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Eat Your Colors!

Eat Your Colors!

If you want to be healthy, be sure to eat your colors. No, not Skittles or food coloring, but fresh fruits and vegetables. In addition to being more aesthetically pleasing, the more colorful your plate is, the better it is for you.

This is how nutritional science explains it; plants are made out of phytonutrients that help protect the plant from diseases found in the soil and its environment. These phytonutrients are part of what give a plant its pigment, so purple plants and red plants, for example, have different combinations of phytonutrients (not to mention vitamins and minerals).

When we eat those colors, those phytonutrients protect us in a similar way to how they protect the plant. Think about it in these general terms:

Red is good for your heart.
Yellow and orange are good for your eyes.
Blue, purple, and black are good for your brain and memory.
Green is good for your bones.

By eating all these different colors everyday, you feed not just one part of your body, but your whole body. In reality, it’s not quite that simple, but the simpler you present techniques to eating healthy, the more likely people are to do it.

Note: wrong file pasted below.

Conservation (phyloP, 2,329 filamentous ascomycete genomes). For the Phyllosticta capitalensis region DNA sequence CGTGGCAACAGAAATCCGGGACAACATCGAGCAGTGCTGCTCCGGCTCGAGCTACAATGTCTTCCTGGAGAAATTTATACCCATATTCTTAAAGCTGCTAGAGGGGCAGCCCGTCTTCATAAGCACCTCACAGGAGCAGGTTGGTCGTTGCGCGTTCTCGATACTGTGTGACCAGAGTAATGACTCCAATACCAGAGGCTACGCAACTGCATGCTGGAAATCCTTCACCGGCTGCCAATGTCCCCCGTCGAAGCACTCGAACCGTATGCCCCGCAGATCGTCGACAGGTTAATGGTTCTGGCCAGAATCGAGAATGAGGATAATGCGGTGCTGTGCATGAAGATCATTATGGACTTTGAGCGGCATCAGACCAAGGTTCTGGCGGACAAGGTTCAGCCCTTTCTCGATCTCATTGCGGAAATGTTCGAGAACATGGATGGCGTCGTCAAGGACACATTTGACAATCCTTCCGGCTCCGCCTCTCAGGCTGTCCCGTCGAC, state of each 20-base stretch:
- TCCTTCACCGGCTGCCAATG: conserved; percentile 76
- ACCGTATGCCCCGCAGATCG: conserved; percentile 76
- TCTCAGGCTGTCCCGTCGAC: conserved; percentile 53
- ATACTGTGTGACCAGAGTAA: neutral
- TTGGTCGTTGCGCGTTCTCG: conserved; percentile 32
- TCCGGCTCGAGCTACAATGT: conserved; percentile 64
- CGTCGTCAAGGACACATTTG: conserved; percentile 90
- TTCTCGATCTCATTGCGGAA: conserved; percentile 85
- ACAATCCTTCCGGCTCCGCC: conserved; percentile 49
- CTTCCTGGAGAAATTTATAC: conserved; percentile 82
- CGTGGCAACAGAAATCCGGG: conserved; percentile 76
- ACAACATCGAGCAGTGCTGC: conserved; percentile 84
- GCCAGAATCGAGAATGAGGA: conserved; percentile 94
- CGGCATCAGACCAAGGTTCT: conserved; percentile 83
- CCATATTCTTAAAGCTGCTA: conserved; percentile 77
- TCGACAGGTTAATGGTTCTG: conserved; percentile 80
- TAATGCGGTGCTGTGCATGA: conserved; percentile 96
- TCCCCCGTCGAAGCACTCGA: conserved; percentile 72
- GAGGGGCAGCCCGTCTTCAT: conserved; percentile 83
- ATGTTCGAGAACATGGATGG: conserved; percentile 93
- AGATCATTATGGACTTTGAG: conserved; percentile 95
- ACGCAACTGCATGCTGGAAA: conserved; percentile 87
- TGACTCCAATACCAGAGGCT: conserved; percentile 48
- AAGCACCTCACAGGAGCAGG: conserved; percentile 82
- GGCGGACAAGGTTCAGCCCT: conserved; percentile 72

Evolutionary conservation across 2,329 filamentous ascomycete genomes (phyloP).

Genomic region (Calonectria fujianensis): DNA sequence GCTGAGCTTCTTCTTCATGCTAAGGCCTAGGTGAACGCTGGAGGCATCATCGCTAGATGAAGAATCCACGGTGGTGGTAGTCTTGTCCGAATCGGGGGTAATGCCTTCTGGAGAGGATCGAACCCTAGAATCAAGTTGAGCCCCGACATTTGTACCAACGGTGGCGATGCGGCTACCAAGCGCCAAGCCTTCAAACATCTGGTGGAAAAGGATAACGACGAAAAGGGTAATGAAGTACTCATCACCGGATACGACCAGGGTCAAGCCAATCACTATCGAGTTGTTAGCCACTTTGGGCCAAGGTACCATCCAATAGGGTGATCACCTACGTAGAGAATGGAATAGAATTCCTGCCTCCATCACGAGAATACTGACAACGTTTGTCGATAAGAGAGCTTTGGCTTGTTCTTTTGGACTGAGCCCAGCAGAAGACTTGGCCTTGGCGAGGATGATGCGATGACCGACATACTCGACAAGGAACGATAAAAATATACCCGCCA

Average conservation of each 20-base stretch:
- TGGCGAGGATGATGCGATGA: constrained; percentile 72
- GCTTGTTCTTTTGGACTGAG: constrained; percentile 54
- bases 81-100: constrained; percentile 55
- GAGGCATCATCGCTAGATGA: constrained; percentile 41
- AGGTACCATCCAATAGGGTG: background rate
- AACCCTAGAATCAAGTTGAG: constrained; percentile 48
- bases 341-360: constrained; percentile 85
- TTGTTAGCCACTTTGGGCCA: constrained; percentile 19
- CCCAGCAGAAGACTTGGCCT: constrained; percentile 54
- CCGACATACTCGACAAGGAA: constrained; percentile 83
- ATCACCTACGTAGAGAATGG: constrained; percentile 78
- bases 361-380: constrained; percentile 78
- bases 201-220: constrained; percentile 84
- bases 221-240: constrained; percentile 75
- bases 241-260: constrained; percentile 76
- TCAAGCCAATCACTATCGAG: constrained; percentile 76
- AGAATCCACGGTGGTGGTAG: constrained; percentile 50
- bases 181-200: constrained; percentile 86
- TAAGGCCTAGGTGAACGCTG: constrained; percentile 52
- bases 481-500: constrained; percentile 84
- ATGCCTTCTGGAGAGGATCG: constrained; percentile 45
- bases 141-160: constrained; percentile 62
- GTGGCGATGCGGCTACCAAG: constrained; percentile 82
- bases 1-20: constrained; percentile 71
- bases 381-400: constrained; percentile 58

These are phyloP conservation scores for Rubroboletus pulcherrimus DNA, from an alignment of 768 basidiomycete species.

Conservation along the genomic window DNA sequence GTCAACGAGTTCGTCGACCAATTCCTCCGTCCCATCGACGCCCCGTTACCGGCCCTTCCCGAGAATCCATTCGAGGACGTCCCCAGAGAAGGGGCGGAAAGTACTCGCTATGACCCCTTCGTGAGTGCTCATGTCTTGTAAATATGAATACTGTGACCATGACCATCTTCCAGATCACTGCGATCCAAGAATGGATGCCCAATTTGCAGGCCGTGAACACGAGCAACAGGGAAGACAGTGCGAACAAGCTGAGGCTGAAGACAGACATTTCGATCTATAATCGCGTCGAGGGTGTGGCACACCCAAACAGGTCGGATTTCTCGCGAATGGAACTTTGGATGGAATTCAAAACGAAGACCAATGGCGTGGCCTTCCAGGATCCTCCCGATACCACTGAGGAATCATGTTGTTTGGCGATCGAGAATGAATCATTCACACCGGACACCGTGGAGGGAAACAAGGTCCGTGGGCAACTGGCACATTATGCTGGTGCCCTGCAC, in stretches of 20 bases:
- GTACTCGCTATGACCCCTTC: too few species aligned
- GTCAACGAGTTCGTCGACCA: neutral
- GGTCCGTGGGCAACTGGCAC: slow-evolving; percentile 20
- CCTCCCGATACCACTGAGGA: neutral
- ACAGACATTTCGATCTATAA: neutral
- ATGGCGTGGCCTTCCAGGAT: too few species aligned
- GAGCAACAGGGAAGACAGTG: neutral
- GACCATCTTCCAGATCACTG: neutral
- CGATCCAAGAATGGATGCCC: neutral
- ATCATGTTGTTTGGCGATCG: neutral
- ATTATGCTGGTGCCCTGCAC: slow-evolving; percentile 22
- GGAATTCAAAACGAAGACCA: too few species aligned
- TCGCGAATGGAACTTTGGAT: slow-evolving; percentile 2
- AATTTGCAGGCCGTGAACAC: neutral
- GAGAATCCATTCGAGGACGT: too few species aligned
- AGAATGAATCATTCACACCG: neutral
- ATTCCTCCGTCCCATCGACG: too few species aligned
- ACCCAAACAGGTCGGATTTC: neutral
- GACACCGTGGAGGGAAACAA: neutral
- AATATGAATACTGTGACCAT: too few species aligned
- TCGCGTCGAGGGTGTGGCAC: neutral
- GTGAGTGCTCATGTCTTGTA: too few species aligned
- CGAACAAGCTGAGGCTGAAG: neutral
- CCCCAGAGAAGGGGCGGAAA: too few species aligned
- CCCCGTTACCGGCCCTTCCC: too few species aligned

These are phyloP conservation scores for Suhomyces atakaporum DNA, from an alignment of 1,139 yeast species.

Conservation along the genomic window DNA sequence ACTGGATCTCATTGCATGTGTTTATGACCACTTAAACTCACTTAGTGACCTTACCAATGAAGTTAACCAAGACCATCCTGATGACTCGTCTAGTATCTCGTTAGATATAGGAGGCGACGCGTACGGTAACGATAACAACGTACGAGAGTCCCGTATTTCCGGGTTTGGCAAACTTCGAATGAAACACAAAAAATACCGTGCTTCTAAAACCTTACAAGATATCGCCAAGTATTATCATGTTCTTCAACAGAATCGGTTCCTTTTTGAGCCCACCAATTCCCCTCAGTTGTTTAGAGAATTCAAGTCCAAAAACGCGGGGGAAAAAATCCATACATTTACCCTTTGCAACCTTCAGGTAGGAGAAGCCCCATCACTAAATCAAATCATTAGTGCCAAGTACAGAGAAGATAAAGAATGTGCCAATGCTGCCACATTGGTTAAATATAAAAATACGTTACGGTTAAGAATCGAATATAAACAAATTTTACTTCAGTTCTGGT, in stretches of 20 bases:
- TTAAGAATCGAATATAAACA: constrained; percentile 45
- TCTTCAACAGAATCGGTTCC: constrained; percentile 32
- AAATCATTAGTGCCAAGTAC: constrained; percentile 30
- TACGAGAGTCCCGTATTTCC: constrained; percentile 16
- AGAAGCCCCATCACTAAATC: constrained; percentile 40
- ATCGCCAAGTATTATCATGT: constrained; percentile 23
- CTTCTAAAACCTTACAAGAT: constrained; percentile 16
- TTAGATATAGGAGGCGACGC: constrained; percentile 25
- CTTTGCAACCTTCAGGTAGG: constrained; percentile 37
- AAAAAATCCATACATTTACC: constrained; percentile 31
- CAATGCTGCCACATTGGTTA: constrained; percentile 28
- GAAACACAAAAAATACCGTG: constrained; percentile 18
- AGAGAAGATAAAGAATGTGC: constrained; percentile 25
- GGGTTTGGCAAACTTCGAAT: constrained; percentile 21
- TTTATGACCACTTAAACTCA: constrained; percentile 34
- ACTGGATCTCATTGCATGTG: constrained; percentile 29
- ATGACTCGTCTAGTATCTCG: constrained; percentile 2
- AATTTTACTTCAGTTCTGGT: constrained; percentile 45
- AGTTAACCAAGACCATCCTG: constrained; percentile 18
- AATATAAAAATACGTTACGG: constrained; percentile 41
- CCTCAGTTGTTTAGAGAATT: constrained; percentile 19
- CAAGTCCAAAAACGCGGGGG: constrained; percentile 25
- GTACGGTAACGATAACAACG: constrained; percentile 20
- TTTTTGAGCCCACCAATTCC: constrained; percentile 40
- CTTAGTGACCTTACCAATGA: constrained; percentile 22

Enjoy these recipes to get you started eating your colors.

Spinach Strawberry Salad

Serves 8

3 cups spinach/lettuce mixture
1 pint strawberries, sliced
1/2 cup pecans, toasted
1/2 purple onion, sliced

1/3 cup raspberry vinegar
1/2 cup sugar or sugar substitute
1 teaspoon dry mustard
3/4 cups vegetable oil
2 teaspoons poppy seeds

Toast pecans over low heat, set aside to cool (you can also make this with candied pecans). Combine dressing ingredients and shake well. Toss and garnish with a few sliced strawberries. Serve immediately. If you’d like, use a high-speed mini-mixer to emulsify the dressing.

Massaged Kale Salad

Serves 8

Kale, 16 large leaves
2 tablespoons olive oil
Fresh squeezed lemon juice from 1 lemon
1/2 -1 teaspoon salt
Chopped and toasted almonds, pine nuts, or sesame seeds (optional)
1/2 cup bell peppers, diced (red or green)

De-vein the kale, then roll up 4 or so kale leaves at a time and slice thinly to make thin, long strips. Place in a bowl with olive oil, salt, pepper, and lemon juice, and dig in your (clean) hands and massage the kale in the liquids. Add diced bell peppers and nuts. Lasts for 3 days refrigerated, tastes better if left to marinate for a little bit.

Healthful Hint: Try adding kalamata olives and/or fresh basil!

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If you notice a hole in the upper left-hand corner of your Farmers' Almanac, don't return it to the store! That hole isn't a defect; it's a part of history. Starting with the first edition of the Farmers' Almanac in 1818, readers used to nail holes into the corners to hang it up in their homes, barns, and outhouses (to provide both reading material and toilet paper). In 1919, the Almanac's publishers began pre-drilling holes in the corners to make it even easier for readers to keep all of that invaluable information (and paper) handy.

Reading Farmers' Almanac on Tablet with Doggie

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